Research indicates that when nurses feel blocked from taking morally justifiable actions or achieving ethical outcomes, it leads to poor mental health, burnout, and a desire to leave their jobs. During the COVID-19 pandemic, surveys revealed that shortages of personal protective equipment (PPE) and lack of support from hospital administrators were linked to higher levels of moral distress among nurses.


Researchers from the University of Pennsylvania School of Nursing and their collaborators hypothesised that nurses working in hospitals predominantly serving Black patients—termed Black-serving hospitals (BSHs)—experience greater moral distress. These hospitals were disproportionately affected by the pandemic and typically had fewer resources. The study is published in Nursing Outlook. 


Study researchers recruited hospitals through the National Database of Nursing Quality Indicators and used data from the 2019 Medicare Provider Analysis and Review to classify hospitals by the percentage of Black patients from low-BSH to high-BSH.


Nurses were asked to rate the frequency and extent of distress for nine moral distress situations. Examples included “caring for patients who die during hospitalisation without family or clergy present” and “witnessing a lack of respect among healthcare team members for patients from vulnerable populations or minority groups”.


Findings show that the percentage of nurses experiencing moral distress was twice as high in hospitals with the largest proportion of Black patients. Poor leadership communication was identified as a contributing factor to this increased distress. Nurses had poorer support from their leaders and less access to PPE, were more frequently caring for COVID patients, and reported greater moral distress.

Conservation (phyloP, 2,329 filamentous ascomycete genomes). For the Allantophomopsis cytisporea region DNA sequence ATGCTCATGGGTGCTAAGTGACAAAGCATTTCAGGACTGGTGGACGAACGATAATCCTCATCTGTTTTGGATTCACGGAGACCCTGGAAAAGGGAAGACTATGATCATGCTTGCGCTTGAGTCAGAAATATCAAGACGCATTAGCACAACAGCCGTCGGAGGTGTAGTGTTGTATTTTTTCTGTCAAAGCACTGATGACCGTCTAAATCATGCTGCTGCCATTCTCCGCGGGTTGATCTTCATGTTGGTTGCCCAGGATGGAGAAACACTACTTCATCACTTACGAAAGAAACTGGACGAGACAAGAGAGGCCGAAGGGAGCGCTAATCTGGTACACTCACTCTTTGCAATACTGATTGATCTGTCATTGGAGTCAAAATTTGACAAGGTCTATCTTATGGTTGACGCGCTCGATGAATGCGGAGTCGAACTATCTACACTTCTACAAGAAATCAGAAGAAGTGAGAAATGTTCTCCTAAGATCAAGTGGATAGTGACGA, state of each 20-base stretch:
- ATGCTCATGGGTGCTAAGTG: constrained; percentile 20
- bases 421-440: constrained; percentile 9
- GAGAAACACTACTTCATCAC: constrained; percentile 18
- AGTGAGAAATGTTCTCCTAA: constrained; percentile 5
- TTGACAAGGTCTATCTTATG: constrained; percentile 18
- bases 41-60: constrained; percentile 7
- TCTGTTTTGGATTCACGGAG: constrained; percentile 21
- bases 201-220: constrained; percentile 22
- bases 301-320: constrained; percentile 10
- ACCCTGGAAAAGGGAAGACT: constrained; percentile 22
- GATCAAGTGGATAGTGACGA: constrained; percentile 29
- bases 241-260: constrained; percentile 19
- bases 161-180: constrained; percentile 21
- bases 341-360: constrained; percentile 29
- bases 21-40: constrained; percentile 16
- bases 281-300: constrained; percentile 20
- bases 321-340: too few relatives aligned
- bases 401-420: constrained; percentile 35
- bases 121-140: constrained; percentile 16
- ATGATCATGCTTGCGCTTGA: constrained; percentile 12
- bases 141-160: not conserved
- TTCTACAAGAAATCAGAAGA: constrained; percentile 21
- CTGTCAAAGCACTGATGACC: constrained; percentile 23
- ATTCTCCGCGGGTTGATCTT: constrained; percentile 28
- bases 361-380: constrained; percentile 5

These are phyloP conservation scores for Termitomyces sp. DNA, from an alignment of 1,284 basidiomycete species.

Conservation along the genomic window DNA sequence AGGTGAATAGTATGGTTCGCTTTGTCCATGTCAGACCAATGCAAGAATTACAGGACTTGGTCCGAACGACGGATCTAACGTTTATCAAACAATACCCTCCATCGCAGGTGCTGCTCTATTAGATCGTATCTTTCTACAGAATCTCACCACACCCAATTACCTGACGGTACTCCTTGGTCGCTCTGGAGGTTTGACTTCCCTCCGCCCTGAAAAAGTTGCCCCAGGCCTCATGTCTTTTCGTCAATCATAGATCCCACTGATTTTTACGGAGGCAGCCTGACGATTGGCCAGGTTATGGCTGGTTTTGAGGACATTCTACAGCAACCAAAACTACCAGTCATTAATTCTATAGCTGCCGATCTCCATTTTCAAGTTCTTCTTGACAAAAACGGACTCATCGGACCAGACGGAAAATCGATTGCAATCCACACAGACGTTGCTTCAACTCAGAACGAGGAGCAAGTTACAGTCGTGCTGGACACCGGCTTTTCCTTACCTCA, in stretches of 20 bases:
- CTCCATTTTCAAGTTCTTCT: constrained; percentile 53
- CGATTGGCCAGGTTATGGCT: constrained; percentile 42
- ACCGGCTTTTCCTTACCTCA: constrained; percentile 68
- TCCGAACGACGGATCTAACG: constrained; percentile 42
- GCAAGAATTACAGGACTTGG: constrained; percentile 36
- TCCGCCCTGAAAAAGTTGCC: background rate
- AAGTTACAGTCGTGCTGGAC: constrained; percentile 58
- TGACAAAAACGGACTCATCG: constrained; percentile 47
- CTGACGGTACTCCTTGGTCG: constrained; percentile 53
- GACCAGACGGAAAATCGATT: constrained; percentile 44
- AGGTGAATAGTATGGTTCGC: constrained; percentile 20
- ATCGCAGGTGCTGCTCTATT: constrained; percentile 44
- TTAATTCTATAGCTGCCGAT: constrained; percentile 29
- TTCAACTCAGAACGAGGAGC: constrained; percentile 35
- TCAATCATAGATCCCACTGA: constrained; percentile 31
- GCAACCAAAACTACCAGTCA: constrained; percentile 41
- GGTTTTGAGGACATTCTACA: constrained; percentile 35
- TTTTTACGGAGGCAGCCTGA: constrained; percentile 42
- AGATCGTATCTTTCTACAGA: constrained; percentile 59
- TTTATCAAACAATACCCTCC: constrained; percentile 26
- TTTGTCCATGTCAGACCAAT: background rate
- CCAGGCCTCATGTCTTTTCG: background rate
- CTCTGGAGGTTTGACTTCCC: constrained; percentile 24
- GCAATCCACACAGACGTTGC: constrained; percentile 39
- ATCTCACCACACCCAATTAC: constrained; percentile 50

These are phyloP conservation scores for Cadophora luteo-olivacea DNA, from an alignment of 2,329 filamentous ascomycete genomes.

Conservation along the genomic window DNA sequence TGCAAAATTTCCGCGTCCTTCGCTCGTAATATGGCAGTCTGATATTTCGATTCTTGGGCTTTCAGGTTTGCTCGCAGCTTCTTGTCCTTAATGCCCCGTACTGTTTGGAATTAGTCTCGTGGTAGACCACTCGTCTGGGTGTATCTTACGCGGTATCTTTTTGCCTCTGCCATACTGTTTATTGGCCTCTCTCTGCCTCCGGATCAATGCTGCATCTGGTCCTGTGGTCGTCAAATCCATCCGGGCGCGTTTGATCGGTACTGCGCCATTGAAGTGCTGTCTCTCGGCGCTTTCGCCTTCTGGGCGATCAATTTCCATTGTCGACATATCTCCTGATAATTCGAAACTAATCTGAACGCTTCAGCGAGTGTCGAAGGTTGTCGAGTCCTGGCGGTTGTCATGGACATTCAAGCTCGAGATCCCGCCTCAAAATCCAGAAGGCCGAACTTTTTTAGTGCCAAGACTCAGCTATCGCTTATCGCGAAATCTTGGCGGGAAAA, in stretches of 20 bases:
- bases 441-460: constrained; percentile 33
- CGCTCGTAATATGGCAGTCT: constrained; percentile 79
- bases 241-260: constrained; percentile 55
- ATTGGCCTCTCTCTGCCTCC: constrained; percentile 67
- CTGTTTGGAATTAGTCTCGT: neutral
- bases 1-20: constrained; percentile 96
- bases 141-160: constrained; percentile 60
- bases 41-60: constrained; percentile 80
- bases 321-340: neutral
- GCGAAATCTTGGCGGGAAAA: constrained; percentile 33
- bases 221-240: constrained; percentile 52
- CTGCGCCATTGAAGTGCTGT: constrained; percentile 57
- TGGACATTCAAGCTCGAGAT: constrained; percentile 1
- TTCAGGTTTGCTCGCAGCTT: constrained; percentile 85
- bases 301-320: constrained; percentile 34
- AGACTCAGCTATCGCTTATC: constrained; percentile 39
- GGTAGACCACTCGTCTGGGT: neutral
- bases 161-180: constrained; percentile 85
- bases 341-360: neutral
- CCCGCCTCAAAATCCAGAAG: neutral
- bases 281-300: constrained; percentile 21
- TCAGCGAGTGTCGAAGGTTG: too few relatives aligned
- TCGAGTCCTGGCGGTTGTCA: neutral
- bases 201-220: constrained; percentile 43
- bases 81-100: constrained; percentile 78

The survey data, collected from 3,675 nurses at 90 hospitals in March and April 2021, indicated that BSHs are also likely disproportionately affected in the post-pandemic nurse staffing crisis. Burnout is largely driven by workload and work environment. Post-pandemic burnout is expected to be worse in hospitals serving a higher share of Black patients.


The study found that 4% of nurses in high-BSH hospitals experienced high moral distress compared to 2% in low-BSH hospitals. Nurses in hospitals with better leadership communication showed less moral distress, but those in high-BSH hospitals were more likely to disagree that leadership communication was transparent, effective, or timely. They also reported more frequent care for COVID-19 patients and worse access to PPE.


These findings highlight the need to address inequities in BSHs and find innovative ways to support nurses in their daily care of patients and families to reduce their physical and emotional burdens. While increasing nursing staff may be challenging for resource-constrained hospitals, like many BSHs, fewer resources are needed to implement managerial interventions such as enhancing leadership communication.


Source: University of Pennsylvania
Image Credit: iStock 



Lake ET, Smith JG, Rogowski JA et al. (2024) Nurses' moral distress and leadership communication in hospitals serving Black patients during COVID-19. Nurs Outlook. 72(4):102189. 

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